When perseverance pays off and we find ourself in a new position, Kate spoke of the importance to take the time to figure out the boundaries of the post/position/job. Familiarizing ourselves with the rules and politics can help us determine the level of freedom we’ve been granted. “Learn when to push back, when to go with the flow, and when to go around,” and endeavour to meet those who can help you if you should find yourself limited by the rules. Pretty excellent advice from someone who spent two years in the White House.

As we spend this time learning in school, the one particular skill Kate advised us to hone is writing. The ability to communicate succinctly comes with practice, and is an essential, highly sought after skill in the work force. Have people read what you’ve written, and encourage them to critique it. Criticism, constructive or otherwise is an excellent opportunity to learn.

So, what is the future of ocean science? Well, the imminent loss of sea ice on our planet will have a huge effect on climate, and our planet as a whole. The certainty of climate change and ocean acidification opens up many new avenues of research, as well as marketable products relating to climate change.  For example: the advent of AccuWeather in the 1970’s was a ‘weather product’ that kept the public better informed as to what to expect with the weather, and a similar need is arising now with climate change.  New products to help planners, farmers, etc adapt to climate change. So, whether your skills lie in science, social science, technology, R&D or teaching, we find ourselves at an exciting time in world history to be a part of ocean sciences.

See you all tomorrow at the next talk (from 2:30-3:30pm same place Grad House room 108) to meet Anna Hall, a marine mammal biologist who is a recent PhD graduate with lots of great insight so far.

-Kim Thornton, OSS Member

Fast time at Gwaii Haanas High

This past summer my field work took me into the watery backyard of the Gwaii Haanas National Marine Conservation Area Reserve and Haida Heritage Site (GHNMCA). Gwaii Haanas, a new Canadian NMCA founded in 2010, is located in the southern portion of Haida Gwaii, an archipelago 130 km off the northwest coast of British Columbia.  Its vast area encompasses some 5000 square kilometres including 1700 km of coastline.  At the forefront of research requirements for the Park’s management plan is establishing an inventory of nearshore habitat in the shallow subtidal zone (0-20 m depth).   However, the difficulties associated with mapping underwater habitat and the vast coastlines of the park pose a significant challenge for accomplishing this task.

Enter the intrepid Masters student.  Working with Parks Canada, my MSc. involves using remote sensing technologies to map nearshore marine habitat, with a focus to map vegetated habitats, specifically eelgrass (Zostera marina).  Briefly, remote sensing involves obtaining data about an object or feature indirectly. Two commons remote sensing technologies involve high resolution satellite imagery and single-beam acoustic mapping.  Very simply, both technologies rely on discerning a spectral or acoustic signature, respectively, that can be related to a specific habitat. However, there are many factors that affect the quality of the signal to habitat relationship therefore georeferenced ground truth data are crucial to training and verifying remote sensing products (aka habitat maps).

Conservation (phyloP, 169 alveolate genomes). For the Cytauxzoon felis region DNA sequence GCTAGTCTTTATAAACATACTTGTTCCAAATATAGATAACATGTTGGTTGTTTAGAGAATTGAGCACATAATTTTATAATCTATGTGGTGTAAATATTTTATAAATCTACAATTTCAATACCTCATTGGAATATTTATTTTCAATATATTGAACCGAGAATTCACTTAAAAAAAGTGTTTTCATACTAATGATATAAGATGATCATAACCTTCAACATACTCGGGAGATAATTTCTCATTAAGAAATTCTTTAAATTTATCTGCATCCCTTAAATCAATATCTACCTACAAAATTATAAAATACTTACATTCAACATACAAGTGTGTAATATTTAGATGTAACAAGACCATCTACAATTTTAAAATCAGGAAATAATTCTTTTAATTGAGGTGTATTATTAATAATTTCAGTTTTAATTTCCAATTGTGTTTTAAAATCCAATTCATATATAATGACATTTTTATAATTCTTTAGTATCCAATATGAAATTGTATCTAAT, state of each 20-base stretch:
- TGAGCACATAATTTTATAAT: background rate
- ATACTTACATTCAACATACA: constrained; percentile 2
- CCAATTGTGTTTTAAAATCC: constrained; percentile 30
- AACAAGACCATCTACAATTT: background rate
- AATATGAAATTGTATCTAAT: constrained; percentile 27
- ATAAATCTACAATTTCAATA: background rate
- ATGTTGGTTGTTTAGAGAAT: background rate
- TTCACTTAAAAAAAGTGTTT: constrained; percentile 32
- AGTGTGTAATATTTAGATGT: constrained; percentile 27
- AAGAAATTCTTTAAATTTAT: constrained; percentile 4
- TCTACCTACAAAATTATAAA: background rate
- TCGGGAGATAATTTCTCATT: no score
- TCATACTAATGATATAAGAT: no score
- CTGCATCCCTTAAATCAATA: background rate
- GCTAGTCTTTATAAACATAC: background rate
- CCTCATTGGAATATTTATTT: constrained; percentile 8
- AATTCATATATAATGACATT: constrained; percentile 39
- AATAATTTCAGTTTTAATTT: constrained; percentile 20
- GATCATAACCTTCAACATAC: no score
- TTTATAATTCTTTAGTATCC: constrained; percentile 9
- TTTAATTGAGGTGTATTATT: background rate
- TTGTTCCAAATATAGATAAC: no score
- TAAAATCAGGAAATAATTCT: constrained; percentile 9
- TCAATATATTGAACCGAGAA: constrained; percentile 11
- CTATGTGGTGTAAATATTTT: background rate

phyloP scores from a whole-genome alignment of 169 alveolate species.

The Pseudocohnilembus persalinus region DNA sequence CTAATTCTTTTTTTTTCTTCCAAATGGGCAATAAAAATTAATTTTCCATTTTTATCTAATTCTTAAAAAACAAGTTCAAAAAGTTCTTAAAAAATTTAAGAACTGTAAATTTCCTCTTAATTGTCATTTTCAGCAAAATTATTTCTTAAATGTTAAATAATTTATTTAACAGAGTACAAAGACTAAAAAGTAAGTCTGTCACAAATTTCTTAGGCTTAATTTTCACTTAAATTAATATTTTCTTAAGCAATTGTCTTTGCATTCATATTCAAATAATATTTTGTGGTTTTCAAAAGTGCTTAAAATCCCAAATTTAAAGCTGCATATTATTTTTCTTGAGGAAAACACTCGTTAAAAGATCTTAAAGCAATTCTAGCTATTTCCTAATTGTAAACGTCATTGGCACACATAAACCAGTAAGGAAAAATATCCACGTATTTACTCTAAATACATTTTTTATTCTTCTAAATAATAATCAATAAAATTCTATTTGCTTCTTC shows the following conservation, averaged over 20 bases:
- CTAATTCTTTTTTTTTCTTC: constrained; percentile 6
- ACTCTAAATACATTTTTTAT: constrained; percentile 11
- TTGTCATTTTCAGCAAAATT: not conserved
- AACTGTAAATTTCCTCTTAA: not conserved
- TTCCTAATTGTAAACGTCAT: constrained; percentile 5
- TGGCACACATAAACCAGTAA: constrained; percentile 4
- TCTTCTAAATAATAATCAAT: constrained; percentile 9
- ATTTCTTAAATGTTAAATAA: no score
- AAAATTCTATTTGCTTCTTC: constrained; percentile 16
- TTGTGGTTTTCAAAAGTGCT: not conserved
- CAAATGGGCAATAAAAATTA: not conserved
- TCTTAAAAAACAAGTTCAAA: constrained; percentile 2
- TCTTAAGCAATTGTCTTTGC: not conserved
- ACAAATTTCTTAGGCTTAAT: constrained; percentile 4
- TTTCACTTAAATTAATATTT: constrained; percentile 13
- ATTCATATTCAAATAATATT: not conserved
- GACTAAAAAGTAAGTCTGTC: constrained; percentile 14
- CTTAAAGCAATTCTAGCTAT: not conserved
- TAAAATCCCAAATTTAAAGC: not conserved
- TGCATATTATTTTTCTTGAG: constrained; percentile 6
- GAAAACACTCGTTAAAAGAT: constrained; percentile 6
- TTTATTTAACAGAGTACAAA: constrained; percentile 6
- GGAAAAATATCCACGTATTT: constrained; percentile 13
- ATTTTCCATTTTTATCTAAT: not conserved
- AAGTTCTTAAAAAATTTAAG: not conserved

For my research ground truth data involved towed underwater video for each of my study sites.  Video was recorded concurrently with coordinates from a dGPS (which has low positional error, <1m).  All my field work was conducted on a 22’ aluminum vessel, with two Parks Canada boat operators to help me conduct my research and for safety purposes.  While in the field, we stayed at Huxley Hut, based on Huxley Island, with a not too shabby view.  During a return visit I also stayed at the Bischoff float camp, a unique and marvelous experience.

While field work always presents the most exciting part of research, the hours spent preparing and organizing a single trip are enormous. However, this preparation ensures that the data collected are of high quality and caliber suitable for research and scientific publication.  I cannot deny that there were trying moments where cables snapped, cannonball weights were lost, or inclement weather trapped me inside the cabin. There may have also been an incident involving being stuck knee deep in a muddy eelgrass meadow with a black bear having been sited not 5 minutes beforehand.  It is through all of these experiences that I have learned that (1) is that it is crucial to be responsible for all aspects of your field work including being able to fix anything you have that may break (and also being able to fix your supervisor’s gear helps too) and (2) accept the inevitability that things will break and your plans will need to be changed. Be flexible!

Finally, in between my field trips, I had the opportunity to go on a one week self-guided seakayak trip throughout the park and explore mist-covered land of mountains, ancient rainforests and wild coasts that give Gwaii Haanas its otherworldly atmosphere.  Highlights involved visiting the Haida Watchmen sites to see the ancient totem poles that are slowly decomposing and relaxing in the thermal hotpools on Hot Springs Island.  I feel privileged to have been able to visit a National Park in Canada that only receives 2000 visitors a year and I hope to be able to return in the near future.

-Luba Reshitnyk, OSS Member

(Note: this blog entry can also be found in the Marine Protected Areas Research Group website).